Describing Yoga Nidra is a bit like reading a description of honey before you’ve ever tasted honey. The actual taste experience is beyond words. Nevertheless, understanding how yoga nidra works helps the mind relax and allows a much deeper experience.
Yoga Nidra is a most profound and natural state of meditation. Through the process of being guided into being conscious of different sensations throughout your body, and of opposing experiences such as warmth & coolness, agitation & calmness, fear & equanimity, sorrow & joy, separation & oneness – you are invited to rotate your attention through these different changing sensations, through pairs of opposites, until you embody these opposing experiences and sensations with neither attachment nor aversion, and with complete awareness.
The outcome or benefits that can be derived from this deep meditative process include:
Many of us know of the fragile peace that’s easily disturbed by the onslaught of daily life. Yoga Nidra is a form of meditation that can assist you to cultivate or remember that space of pure awareness – that unshakable steadiness that exists in each one of us, and that is present in all circumstances and situations, bearing in mind, that the true test of inner peace or consciousness is not in the meditation hall or studio, but in our daily life.
At the core of Yoga Nidra and all yoga and mediation practices – is NOT a dogma, but rather, a system that blends with many universal principles that are concerned with knowing one thing – WHO WE TRULY ARE.
At its minimum, Yoga Nidra will lead you to experience profound relaxation, the release of chronic stress, restful sleep, and a greater sense of harmony in your daily life and relationships
At it’s ULTIMATE – Yoga Nidra points to your True Nature – a peaceful countenance and steadiness that is available to you, to every person, right now.
The Process – Yoga Nidra mimics sleep, however, you want to remain alert throughout the practice. Hence, if you do decide to do it at home, practice in a room other than where you sleep in, and definitely not on your bed – there’s a subconscious connection between your bed and falling asleep.
The Process – Yoga Nidra approximates sleep, but unlike sleep where the mind unconsciously identifies with the dream, during Yoga Nidra you WITNESS these dream-like fragments. You remain observing and aware without falling into unconscious identification with the different sensations and images.
Yoga Nidra is not hypnosis. It is a form of meditation that goes through the different layers to your being – your physical body, emotional sheath, the mind, the ego, etc. Going through these different layers is like visiting a new destination – being in this new place without attachment to the many changing factors – you are completely present, observing – you are completely WITH these various sensations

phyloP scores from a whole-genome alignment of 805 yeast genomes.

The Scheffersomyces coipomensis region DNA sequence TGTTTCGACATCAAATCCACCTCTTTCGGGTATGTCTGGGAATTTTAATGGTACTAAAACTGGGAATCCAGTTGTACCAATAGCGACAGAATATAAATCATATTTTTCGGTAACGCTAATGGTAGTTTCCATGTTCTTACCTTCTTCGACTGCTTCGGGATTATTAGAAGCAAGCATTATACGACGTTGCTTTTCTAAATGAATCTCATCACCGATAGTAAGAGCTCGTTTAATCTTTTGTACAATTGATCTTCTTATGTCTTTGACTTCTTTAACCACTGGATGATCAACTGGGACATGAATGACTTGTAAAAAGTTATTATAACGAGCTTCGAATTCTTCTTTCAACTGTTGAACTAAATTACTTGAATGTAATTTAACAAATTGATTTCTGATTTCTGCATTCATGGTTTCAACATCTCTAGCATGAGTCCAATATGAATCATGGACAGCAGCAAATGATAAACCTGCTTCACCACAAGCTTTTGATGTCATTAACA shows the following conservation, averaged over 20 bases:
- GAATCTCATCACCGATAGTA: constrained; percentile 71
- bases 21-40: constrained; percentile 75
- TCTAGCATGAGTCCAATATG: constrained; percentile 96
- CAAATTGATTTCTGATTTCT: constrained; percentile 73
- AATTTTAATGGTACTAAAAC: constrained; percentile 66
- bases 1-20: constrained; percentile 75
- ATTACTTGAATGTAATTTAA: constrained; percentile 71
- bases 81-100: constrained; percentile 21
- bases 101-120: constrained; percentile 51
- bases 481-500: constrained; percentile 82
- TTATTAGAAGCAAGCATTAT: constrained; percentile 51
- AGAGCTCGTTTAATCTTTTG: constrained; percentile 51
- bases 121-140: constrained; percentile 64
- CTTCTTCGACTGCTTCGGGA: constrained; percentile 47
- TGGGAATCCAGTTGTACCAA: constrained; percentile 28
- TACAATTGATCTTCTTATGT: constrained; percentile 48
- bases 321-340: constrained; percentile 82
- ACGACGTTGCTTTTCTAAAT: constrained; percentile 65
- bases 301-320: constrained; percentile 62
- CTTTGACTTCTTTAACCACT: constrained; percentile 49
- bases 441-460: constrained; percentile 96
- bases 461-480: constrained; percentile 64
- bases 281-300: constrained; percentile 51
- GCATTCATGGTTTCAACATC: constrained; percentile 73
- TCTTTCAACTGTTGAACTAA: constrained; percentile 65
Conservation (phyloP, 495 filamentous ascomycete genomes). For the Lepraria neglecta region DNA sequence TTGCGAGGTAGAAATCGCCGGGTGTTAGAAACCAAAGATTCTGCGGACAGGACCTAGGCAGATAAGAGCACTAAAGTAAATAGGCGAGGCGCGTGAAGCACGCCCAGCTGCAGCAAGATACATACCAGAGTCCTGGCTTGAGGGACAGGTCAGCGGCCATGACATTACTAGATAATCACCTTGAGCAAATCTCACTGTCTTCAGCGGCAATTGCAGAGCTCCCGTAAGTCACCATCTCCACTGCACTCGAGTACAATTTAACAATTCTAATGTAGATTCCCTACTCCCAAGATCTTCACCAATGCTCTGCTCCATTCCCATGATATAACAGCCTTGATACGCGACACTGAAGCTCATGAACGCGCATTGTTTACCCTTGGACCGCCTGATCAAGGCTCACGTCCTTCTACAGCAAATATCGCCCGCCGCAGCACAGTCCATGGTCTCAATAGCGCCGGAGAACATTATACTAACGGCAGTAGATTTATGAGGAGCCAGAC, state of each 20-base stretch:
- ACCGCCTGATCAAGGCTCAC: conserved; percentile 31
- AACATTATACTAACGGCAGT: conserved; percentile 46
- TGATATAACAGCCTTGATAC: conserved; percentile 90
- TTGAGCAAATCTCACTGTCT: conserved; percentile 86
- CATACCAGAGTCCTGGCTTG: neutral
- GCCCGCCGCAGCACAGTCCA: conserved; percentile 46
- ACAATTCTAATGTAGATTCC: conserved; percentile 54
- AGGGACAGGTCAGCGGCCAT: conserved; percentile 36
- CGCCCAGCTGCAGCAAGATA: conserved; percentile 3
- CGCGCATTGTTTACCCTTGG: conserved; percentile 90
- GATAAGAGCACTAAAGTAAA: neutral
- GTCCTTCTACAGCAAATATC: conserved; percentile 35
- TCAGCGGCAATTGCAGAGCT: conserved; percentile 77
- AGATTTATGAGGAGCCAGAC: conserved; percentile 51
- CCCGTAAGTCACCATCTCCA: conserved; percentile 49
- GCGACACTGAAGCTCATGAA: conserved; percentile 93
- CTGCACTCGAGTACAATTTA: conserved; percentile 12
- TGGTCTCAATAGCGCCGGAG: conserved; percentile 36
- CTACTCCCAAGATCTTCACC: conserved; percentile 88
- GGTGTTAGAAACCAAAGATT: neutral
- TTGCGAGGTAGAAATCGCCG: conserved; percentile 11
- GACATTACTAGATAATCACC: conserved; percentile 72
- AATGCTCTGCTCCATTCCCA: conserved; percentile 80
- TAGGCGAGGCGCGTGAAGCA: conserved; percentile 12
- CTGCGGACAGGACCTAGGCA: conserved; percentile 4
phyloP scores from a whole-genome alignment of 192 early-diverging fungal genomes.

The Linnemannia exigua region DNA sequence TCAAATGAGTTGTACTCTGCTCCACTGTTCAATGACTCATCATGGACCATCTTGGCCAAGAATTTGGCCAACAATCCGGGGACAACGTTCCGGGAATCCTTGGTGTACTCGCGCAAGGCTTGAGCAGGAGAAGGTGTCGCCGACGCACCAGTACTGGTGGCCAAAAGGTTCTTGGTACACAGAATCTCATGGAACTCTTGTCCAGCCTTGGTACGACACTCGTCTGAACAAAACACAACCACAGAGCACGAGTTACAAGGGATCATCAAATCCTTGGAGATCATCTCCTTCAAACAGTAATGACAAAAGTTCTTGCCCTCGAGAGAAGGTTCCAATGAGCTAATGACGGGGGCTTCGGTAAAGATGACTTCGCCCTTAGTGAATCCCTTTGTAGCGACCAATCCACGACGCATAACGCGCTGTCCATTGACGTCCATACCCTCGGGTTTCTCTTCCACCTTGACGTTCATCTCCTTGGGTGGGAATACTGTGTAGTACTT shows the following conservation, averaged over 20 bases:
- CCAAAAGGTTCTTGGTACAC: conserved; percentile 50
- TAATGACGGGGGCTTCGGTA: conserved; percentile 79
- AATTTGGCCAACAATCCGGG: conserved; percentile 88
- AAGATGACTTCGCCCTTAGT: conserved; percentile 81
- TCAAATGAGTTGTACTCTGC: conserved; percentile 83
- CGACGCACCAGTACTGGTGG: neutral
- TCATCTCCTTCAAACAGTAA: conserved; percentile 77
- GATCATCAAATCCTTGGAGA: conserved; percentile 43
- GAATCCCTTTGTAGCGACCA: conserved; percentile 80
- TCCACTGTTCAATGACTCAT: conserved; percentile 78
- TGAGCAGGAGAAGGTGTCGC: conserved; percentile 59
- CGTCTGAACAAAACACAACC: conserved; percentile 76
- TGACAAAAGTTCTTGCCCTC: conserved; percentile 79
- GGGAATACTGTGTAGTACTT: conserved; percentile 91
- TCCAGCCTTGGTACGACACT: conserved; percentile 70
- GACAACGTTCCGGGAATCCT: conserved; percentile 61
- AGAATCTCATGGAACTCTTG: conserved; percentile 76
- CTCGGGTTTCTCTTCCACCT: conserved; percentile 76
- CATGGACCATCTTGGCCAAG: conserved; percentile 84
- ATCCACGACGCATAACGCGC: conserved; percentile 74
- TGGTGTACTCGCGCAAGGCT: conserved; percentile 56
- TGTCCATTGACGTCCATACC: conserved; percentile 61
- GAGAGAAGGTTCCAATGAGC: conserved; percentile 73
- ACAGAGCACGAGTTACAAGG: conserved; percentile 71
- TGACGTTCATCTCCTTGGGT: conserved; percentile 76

How to Set-up for Yoga Nidra
Lie down flat, put a bolster under your knees, a blanket over the body, and an eye pillow. Now RELAX THE BODY….
Step 1: Set an intention to give the practice your wholehearted attention. Silently say to yourself, “I give this practice my whole-hearted attention.” Acknowledge your desire to remain focused, to remain aware, to get in touch with the witnessing part of you.
Step 2: is to choose a Sancalpa or intention, or AFFIRMATION – Let this affirmation be a heartfelt prayer in the present tense – instead of a future possibility. Meditation encourages us to acknowledge the NOW.
Finish the line, “I am ________” (whole, healed and healthy). OR “My true nature is _________” . Silently say this to yourself once again to acknowledge your affirmation. Then set your affirmation aside gently – you will visit them again at the end of your practice.
We have available MP3 meditation classes for you to download:
Written by experienced yoga teacher James Bryan from Knoff Yoga School in Cairns, Queensland
For those of us who practice Hatha Yoga (asana, pranayama and meditation), when we are pressed for time, meditation often gets set aside – we want to do it, but how to fit it in our busy day? To get the full benefit that Hatha Yoga offers, we do need to meditate and in this article, we will look at a few reasons for setting up a daily routine to include it.
Patanjali, the father of Yoga, recommends an 8-step program which includes the practice of:
This is based upon:
… or, moving from the gross to the subtle. Another way of looking at the intent of Patanjali’s traditional sequence is comparing to a child’s developmental stages of crawling, walking, running. You need to learn how to control the energies of the physical body, which is tangible, before we will have success with the less tangible breath and the ephemeral mind.
The effects of yoga practice are cumulative, this is, they build upon each other and overall it is greater than what would be achieved from doing the asana, pranayama and meditation separately – the whole is greater than the sum of its parts.
Because the body and breath have already been awakened by the time we are ready to meditate (with traditional sequencing), the meditation can be more powerful and effective. Keep in mind that 10 minutes of focus is more beneficial than 30 minutes of fuzz. No part of yoga practice is about chronological time; it is always about the awareness/consciousness we attain.